Sheen script
Saturday, June 6, 2009

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GK: Many people think they know Martin Sheen as an actor but those are people who aren't familiar with his early career at Republic Pictures.

MS: No— please don't show those clips.

GK: This was from Martin's very early career when he was sort of searching for himself.

MS: Nobody wants to see these—

GK: This is from "Boatsmen Away!" (OUTBOARD MOTOR) —

MS: He's out here. Somewhere. The great white walleye. He took my hook, line and sinker. And now he's coming after my shoes. (MOTOR SHUTS DOWN, COUGHS, DIES) I've been seeing him in my dreams for a year now. And tonight I'm going to see him in a frying pan. (CAST AND SPLASH)

GK: That movie didn't do so well, the special effects, him being eaten by a walleye weren't great (SFX) so they tried casting Martin as a daddy.

MS: You're not going to show that clip from "Goodbye, Mister Mittens" are you???

GK: This is a scene from "Goodbye, Mister Mittens"—

(MEOW)

MS (SOFTLY): We're going to have to put Mr. Mittens down, Kayla.

SS (KID): Good. I'm glad.

MS (SOFTLY): Mr. Mittens is very sick, honey. And he's 34 years old. (MEOW)

SS (KID): He's old and he smells bad. Good riddance.

MS (SOFTLY): I know it's hard. But he'll never be far from our thoughts.

SS (KID): I hope you're wrong about that.

MS (SOFTLY):Death is not the end. It's a new beginning. (MEOW) Mr. Mittens will live on in our memory.

SS (KID): I wish we could get fish instead.

GK: Unfortunately "Goodbye, Mister Mittens" came out around the same time as a B-movie called "Grapefruit Face" — not one of his great career moments.

(DARK MUSIC)

MS: You used to wear makeup, Darlene, and now— you look like a plate of hash browns! Your eyebrows are as big as fruitbats. All you do is sit there in your housedress and play solitaire and eat Cheese-Whiz and listen to the radio. Well, I'm done. Hear me? I'm out of here. (DOOR SLAM)

(SS SOBS)

GK: And for those people, it was harder to see him in roles like this—

MS: This isn't "Johnny Potato" is it? Please don't do this—

GK: This is Martin Sheen in "Johnny Potato"—

(JAUNTY IRISH MUSIC)

MS (IRISH): Now all you good people, I know we're suffering from a potato famine. But potatoes aren't the only vegetable in the world. No, for mercy's sake. So I am going to plant these special plants that come to us from America. They're called arugula, they are. (IRISH CHEERS) And they're quite grand with a honey vinaigrette dressing, they are. So, life is good. Let's all hold hands and sing! (IRISH SONG, FADE OUT)

GK: Somehow Republic Pictures just couldn't figure out who Martin Sheen was supposed to be— and the next picture was "Plug The Meter"

(GUN COCKS)

MS (THUG): Give me the money Doris.

SS: I swear, I don't got it Tommy.

MS (THUG): I saw you shove it down your front. I know it's there don't make me rip it out.

SS: I swear, Tommy, I don't got it. (RRIPP, COINS FALL OUT) Okay I got it, but it's all in quarters.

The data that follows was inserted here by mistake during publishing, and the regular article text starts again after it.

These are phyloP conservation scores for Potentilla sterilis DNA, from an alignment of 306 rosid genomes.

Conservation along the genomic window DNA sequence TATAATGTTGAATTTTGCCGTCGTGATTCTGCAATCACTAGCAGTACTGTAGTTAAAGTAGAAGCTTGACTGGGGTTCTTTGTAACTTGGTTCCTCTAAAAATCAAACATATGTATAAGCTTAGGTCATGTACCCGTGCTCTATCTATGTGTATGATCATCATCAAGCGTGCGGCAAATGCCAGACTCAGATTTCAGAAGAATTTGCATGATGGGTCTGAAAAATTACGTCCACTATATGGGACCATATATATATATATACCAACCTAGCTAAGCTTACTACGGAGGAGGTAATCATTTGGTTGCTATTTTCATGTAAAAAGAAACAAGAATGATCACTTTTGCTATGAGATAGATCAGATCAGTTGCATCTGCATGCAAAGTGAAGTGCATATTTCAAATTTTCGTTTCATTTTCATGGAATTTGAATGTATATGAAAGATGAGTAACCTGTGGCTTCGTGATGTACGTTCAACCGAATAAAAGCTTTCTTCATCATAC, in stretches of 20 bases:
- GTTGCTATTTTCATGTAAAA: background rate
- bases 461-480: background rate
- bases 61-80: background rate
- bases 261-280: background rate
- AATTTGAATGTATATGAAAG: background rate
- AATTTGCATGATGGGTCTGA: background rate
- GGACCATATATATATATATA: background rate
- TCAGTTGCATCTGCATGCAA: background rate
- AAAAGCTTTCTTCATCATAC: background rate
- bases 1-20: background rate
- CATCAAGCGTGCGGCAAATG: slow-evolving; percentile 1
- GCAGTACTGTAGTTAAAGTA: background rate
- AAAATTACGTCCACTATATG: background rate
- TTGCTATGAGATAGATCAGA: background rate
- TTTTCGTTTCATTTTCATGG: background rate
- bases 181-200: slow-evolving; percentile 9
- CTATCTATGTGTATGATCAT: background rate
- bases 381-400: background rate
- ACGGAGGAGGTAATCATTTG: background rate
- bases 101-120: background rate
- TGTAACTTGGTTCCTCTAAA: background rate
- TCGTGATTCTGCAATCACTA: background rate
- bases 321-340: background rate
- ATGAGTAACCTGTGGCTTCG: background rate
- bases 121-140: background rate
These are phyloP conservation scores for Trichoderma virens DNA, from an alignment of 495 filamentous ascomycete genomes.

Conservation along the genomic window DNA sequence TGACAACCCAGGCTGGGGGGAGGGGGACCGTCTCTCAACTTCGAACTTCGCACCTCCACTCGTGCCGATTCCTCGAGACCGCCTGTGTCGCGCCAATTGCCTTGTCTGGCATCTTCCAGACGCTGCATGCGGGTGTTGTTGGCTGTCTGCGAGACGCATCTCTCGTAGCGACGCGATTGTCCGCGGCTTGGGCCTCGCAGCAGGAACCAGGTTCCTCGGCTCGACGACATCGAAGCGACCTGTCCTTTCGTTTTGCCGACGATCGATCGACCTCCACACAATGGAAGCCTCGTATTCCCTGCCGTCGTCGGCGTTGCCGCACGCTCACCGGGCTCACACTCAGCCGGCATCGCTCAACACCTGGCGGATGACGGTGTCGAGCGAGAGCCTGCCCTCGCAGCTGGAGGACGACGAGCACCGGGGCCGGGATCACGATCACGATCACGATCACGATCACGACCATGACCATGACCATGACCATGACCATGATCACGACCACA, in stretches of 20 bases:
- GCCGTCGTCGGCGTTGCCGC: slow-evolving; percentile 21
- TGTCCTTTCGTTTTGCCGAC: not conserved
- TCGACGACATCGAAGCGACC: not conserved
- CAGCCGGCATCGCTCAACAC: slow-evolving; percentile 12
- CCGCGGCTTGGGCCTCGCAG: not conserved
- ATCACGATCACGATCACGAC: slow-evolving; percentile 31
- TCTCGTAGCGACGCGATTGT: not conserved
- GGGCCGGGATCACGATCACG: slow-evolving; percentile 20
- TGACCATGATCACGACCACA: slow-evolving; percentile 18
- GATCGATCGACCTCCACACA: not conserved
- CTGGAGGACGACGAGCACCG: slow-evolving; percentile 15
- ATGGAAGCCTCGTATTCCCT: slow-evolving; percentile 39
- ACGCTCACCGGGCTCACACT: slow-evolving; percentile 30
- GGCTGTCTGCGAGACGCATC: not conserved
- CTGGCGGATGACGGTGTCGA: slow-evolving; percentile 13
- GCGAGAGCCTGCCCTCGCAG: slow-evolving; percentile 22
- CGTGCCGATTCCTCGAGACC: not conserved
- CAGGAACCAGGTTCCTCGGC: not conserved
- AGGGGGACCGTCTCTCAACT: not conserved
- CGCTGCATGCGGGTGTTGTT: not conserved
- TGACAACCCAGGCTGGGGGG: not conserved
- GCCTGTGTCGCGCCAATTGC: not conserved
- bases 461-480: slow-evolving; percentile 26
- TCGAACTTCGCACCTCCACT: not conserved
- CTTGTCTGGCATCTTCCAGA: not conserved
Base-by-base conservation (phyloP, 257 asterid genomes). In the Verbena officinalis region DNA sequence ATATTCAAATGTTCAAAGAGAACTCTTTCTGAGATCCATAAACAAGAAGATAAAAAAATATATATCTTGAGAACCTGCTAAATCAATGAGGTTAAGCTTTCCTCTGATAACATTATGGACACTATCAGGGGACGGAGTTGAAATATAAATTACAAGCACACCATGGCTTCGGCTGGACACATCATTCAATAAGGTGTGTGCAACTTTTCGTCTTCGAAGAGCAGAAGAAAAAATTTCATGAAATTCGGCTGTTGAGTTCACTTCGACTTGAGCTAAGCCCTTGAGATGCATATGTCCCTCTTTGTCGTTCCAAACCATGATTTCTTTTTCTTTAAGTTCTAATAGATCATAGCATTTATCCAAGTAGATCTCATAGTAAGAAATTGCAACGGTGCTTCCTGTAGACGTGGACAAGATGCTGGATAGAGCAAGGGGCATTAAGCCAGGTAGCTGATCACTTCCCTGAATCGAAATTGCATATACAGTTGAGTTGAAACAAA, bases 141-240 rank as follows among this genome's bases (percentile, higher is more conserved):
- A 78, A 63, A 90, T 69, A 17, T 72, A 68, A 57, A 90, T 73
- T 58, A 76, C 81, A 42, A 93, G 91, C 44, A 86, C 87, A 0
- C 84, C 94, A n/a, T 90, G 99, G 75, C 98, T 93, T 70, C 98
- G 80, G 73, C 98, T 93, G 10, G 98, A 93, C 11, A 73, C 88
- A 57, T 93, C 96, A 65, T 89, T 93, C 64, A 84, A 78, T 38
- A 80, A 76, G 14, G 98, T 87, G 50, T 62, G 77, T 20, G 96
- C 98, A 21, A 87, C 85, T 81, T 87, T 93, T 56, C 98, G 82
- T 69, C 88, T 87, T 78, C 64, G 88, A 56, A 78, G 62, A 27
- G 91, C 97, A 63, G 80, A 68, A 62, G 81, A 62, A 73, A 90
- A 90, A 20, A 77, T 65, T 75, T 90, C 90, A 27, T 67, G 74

MS (THUG): It's quarters I'm after Doris. I gottta (GUN COCKS) Plug the meter.

SS: I thought you already cocked that gun.

MS (THUG): I recocked it.

SS: What you need to plug the meter for?

MS (THUG): I don't want to get a parking ticket when I just got done sticking up the liquor store right in front of where my car is illegally parked, that's why.

SS: But why didn't you drive away in the car as soon as you stuck up the liquor store?

MS (THUG): Always a smart answer from you, isn't it. You got all the answers.

SS: I'm only saying it makes sense to drive away. That's why they call it a getaway car. (SIREN OFF)

MS (THUG): You see what you done? You wouldn't hand over no quarters so now I'm going up the river, Doris. You happy? Huh? You happy?

GK: After "Plug The Meter" the studio decided to do a remake of "Mister Mittens" called "Goodbye Mister Nibbles" — not a big success.

(MEOW)

MS (SOFTLY): We're going to have to put Mr. Nibbles down, Timmy.

TR: Dad. I'm 46 years old now. I can handle this myself.

MS (SOFTLY): Mr. Nibbles has a bladder infection that is very serious and I think I may have caught it from him.

TR: Dad, I think you need to lie down.

MS (SOFTLY): Sometimes God does things for a reason, Timmy.

TR: I know, Dad, and that's why we put you here in assisted living. (FOOTSTEPS OFF, MEOW)

MS: What are you talking about, Timmy?

TR: This isn't Mr. Nibbles, Dad. It's Scooter. Mr. Nibbles died years ago.

MS: Okay...I'm glad we had this conversation, Timmy.

GK: That was the end of his contract at Republic Pictures and Martin was glad to leave and then he was signed to "West Wing" and he became President of the United States.

MS: Thank God.

GK: Wait, we missed one — Republic Pictures cast him as a hoofer in the "Dancing Shoes" — remember?

Let's play that clip.

(TAP WARM UP)

MS (SINGING): Here we go, up on our toes
Doin' a lowdown ballet
Down the street on dancing feet
Dance all our troubles away.
Wave your hands, do a hi-de-ho
Shuffle off to Buffalo
Chase away those Saturday blues
In our Dancing Shoes.

Old Sweet Songs: A Prairie Home Companion 1974-1976

Old Sweet Songs

Lovingly selected from the earliest archives of A Prairie Home Companion, this heirloom collection represents the music from earliest years of the now legendary show: 1974–1976. With songs and tunes from jazz pianist Butch Thompson, mandolin maestro Peter Ostroushko, Dakota Dave Hull and the first house band, The Powdermilk Biscuit Band (Adam Granger, Bob Douglas and Mary DuShane).

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